A: This year it felt even nicer because I got various popular awards for different performances. I think it's more appropriate if an actor is awarded for his entire body of work during a year rather than just one performance. I felt good getting awards this year for "Veer-Zaara", "Main Hoon Na" and "Swades". I think all the films that I've done this year have contributed in equal measure to make me what I was during the year. In fact, I thanked the directors of all three films during every awards function. I love getting awards, even though some people think I get too many awards and that they've lost their relevance in my career.
Q: "Swades" was exceptional because it's very far removed from your other films. Did its box office failure disappoint you?
A: No! I always say it's not the manzil but the journey that matters. I often don't watch my completed film. I enjoy the process of acting in them. I push it promote it, participate in the projection... and then I move on. Then I don't make any inquiries about the box office performance. It isn't that I'm detached from the end-result, because I hope for the sake of the people behind my films that they do well. I enjoy doing all my film regardless of how it finally performs.
As for "Swades", I told the director Ashutosh Gowariker that it won't work commercially. The film was nobly intended... Even "Main Hoon Na" had a noble thought (India-Pakistan amity) behind it. There're ways and ways of putting a message across.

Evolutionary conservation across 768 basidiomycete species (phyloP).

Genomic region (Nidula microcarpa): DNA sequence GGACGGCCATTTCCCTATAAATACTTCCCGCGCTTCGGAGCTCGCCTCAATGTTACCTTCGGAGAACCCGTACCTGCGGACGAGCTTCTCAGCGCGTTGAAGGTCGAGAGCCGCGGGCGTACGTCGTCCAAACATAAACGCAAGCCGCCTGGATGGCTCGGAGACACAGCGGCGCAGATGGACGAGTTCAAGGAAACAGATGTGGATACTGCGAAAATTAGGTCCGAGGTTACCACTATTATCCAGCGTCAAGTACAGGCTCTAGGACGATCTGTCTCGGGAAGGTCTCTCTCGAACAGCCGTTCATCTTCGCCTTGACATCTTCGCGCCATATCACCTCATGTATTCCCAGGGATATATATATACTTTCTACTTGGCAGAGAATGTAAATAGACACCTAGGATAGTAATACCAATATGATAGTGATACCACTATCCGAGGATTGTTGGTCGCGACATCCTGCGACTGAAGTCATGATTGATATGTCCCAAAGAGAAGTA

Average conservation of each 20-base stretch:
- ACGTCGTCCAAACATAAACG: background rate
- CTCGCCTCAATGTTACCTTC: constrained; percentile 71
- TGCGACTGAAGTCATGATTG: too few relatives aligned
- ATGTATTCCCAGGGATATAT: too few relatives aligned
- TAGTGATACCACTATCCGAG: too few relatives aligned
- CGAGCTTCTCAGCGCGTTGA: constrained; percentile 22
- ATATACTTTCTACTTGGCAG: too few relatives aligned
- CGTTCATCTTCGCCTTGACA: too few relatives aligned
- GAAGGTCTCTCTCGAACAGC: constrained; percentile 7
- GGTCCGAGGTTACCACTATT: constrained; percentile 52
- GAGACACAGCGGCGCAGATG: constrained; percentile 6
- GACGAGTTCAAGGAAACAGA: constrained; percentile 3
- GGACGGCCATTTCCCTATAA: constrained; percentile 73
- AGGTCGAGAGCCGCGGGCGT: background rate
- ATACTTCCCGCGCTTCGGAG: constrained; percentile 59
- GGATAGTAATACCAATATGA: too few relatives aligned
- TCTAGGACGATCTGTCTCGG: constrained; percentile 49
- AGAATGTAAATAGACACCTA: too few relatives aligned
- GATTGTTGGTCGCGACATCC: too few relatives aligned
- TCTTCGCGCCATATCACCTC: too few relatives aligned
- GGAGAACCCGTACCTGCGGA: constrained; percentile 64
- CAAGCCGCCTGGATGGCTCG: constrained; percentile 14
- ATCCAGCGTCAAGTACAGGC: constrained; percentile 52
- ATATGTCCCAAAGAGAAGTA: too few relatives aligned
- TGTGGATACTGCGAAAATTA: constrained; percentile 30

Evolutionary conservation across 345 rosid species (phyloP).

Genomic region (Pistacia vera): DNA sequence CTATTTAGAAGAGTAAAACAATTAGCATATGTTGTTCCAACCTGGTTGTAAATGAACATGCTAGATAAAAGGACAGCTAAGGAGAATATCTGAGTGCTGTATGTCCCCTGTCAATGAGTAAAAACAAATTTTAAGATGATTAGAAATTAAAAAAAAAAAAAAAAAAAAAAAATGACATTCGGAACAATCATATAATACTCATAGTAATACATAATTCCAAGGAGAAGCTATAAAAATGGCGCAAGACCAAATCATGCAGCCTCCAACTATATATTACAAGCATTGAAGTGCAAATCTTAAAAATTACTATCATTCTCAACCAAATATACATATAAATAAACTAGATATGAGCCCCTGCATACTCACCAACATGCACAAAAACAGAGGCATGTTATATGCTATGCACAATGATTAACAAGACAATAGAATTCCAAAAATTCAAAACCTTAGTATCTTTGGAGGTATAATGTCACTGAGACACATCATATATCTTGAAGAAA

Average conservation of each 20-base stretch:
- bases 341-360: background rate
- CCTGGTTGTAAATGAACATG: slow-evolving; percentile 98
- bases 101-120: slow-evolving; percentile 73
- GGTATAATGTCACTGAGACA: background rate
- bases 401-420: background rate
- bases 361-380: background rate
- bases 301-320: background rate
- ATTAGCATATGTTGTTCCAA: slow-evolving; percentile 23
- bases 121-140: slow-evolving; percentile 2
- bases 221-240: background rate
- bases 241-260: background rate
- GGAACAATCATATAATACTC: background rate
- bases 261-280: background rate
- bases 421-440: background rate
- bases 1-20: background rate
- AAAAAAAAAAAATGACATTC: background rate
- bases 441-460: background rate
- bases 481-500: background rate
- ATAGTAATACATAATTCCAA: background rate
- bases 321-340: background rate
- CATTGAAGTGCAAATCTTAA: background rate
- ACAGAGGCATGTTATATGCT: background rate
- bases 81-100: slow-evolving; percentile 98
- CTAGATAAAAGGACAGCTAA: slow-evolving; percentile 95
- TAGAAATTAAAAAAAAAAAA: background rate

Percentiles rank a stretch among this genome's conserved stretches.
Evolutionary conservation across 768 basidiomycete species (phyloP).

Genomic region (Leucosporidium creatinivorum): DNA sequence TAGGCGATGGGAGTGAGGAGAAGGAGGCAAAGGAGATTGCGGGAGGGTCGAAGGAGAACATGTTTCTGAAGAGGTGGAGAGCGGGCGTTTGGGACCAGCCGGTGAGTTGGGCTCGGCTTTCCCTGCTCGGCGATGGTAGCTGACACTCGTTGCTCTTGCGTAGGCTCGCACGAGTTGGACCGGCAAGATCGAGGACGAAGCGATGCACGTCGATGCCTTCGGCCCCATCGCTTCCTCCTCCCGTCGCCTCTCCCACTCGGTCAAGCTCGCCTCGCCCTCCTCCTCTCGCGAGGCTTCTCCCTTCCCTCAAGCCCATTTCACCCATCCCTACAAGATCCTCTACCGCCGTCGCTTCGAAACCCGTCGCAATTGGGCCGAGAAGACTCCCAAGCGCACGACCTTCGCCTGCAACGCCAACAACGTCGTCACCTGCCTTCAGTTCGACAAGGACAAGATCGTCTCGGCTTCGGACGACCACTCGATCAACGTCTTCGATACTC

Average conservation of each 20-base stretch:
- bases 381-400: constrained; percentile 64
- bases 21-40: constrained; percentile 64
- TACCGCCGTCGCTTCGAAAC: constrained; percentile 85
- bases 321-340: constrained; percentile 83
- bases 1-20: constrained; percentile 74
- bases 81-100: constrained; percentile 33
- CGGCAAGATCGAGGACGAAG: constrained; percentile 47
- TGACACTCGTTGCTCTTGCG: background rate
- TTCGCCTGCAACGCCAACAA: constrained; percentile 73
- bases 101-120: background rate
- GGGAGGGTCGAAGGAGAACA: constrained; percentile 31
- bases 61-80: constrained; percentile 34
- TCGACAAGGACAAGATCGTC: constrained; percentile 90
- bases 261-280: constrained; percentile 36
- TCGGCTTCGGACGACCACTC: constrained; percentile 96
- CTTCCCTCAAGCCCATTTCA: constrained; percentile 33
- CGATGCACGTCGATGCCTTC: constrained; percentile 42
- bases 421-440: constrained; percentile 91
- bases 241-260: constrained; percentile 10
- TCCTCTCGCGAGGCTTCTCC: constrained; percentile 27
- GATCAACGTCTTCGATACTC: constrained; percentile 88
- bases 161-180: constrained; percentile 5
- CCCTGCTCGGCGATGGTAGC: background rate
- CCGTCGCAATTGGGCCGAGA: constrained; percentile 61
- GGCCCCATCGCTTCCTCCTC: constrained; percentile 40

Q: Did the role of the conscientious Indian in "Swades" change you as a person?
A: But I think like my character in "Swades". Unfortunately I'm not in a position to change the way our society functions. My efforts to bring social awareness should not be restricted to short films on cancer, polio and AIDS. I think cinema is a very important medium of putting social messages across. My last film "Paheli" was again an entertainer with a social message. It talked about women's emancipation. But it wasn't a bra-burning propaganda film. I think films like "Black" and "My Brother...Nikhil" serve a great social purpose. But I want the message in my film to be more fun-oriented. That's where I come from.
I started with street theatre. And we used to put across ideas on family planning or dowry with a lot of enjoyment. I love nautanki, folk theatre, cartoons and puppetry. These are vibrant forms of artistic expression. I love to express myself through basic art forms.
Q: Well, you've flippantly referred to yourself as a 'bhand' in the past?